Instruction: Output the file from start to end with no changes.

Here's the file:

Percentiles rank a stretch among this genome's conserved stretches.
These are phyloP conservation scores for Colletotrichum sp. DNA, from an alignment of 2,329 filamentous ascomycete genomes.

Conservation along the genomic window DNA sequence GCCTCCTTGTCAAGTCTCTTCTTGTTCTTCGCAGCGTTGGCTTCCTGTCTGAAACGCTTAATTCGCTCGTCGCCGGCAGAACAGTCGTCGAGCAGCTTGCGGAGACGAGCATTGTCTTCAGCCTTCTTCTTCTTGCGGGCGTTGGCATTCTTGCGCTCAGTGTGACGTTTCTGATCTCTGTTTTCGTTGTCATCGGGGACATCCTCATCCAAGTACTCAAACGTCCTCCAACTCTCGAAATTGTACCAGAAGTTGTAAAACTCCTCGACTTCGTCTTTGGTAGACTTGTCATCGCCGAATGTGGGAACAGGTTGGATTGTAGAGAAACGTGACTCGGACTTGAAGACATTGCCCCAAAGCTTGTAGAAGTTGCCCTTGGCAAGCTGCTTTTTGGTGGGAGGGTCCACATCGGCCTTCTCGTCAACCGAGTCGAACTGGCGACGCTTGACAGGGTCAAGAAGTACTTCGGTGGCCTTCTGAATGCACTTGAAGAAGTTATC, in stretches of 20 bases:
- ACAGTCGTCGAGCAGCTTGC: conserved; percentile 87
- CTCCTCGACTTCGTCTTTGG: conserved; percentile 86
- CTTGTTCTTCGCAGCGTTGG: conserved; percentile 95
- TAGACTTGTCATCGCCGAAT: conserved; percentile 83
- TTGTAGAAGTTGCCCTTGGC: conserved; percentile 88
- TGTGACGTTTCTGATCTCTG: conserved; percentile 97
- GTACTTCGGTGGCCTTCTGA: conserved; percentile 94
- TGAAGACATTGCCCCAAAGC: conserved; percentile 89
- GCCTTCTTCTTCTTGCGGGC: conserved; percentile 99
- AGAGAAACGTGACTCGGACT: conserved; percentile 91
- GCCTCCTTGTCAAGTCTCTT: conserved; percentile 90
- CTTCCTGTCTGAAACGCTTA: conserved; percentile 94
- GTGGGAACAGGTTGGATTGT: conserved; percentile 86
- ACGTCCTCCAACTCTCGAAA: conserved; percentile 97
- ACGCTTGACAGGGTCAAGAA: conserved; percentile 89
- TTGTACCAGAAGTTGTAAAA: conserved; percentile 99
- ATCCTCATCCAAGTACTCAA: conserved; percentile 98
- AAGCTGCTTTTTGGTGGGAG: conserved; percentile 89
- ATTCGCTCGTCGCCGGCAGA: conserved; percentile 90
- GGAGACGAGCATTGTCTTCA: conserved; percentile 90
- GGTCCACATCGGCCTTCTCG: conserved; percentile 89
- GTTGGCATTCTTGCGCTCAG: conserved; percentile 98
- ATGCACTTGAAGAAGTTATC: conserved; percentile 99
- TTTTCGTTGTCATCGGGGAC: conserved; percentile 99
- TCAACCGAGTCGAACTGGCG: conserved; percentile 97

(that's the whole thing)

Percentiles rank a stretch among this genome's conserved stretches.
These are phyloP conservation scores for Colletotrichum sp. DNA, from an alignment of 2,329 filamentous ascomycete genomes.

Conservation along the genomic window DNA sequence GCCTCCTTGTCAAGTCTCTTCTTGTTCTTCGCAGCGTTGGCTTCCTGTCTGAAACGCTTAATTCGCTCGTCGCCGGCAGAACAGTCGTCGAGCAGCTTGCGGAGACGAGCATTGTCTTCAGCCTTCTTCTTCTTGCGGGCGTTGGCATTCTTGCGCTCAGTGTGACGTTTCTGATCTCTGTTTTCGTTGTCATCGGGGACATCCTCATCCAAGTACTCAAACGTCCTCCAACTCTCGAAATTGTACCAGAAGTTGTAAAACTCCTCGACTTCGTCTTTGGTAGACTTGTCATCGCCGAATGTGGGAACAGGTTGGATTGTAGAGAAACGTGACTCGGACTTGAAGACATTGCCCCAAAGCTTGTAGAAGTTGCCCTTGGCAAGCTGCTTTTTGGTGGGAGGGTCCACATCGGCCTTCTCGTCAACCGAGTCGAACTGGCGACGCTTGACAGGGTCAAGAAGTACTTCGGTGGCCTTCTGAATGCACTTGAAGAAGTTATC, in stretches of 20 bases:
- ACAGTCGTCGAGCAGCTTGC: conserved; percentile 87
- CTCCTCGACTTCGTCTTTGG: conserved; percentile 86
- CTTGTTCTTCGCAGCGTTGG: conserved; percentile 95
- TAGACTTGTCATCGCCGAAT: conserved; percentile 83
- TTGTAGAAGTTGCCCTTGGC: conserved; percentile 88
- TGTGACGTTTCTGATCTCTG: conserved; percentile 97
- GTACTTCGGTGGCCTTCTGA: conserved; percentile 94
- TGAAGACATTGCCCCAAAGC: conserved; percentile 89
- GCCTTCTTCTTCTTGCGGGC: conserved; percentile 99
- AGAGAAACGTGACTCGGACT: conserved; percentile 91
- GCCTCCTTGTCAAGTCTCTT: conserved; percentile 90
- CTTCCTGTCTGAAACGCTTA: conserved; percentile 94
- GTGGGAACAGGTTGGATTGT: conserved; percentile 86
- ACGTCCTCCAACTCTCGAAA: conserved; percentile 97
- ACGCTTGACAGGGTCAAGAA: conserved; percentile 89
- TTGTACCAGAAGTTGTAAAA: conserved; percentile 99
- ATCCTCATCCAAGTACTCAA: conserved; percentile 98
- AAGCTGCTTTTTGGTGGGAG: conserved; percentile 89
- ATTCGCTCGTCGCCGGCAGA: conserved; percentile 90
- GGAGACGAGCATTGTCTTCA: conserved; percentile 90
- GGTCCACATCGGCCTTCTCG: conserved; percentile 89
- GTTGGCATTCTTGCGCTCAG: conserved; percentile 98
- ATGCACTTGAAGAAGTTATC: conserved; percentile 99
- TTTTCGTTGTCATCGGGGAC: conserved; percentile 99
- TCAACCGAGTCGAACTGGCG: conserved; percentile 97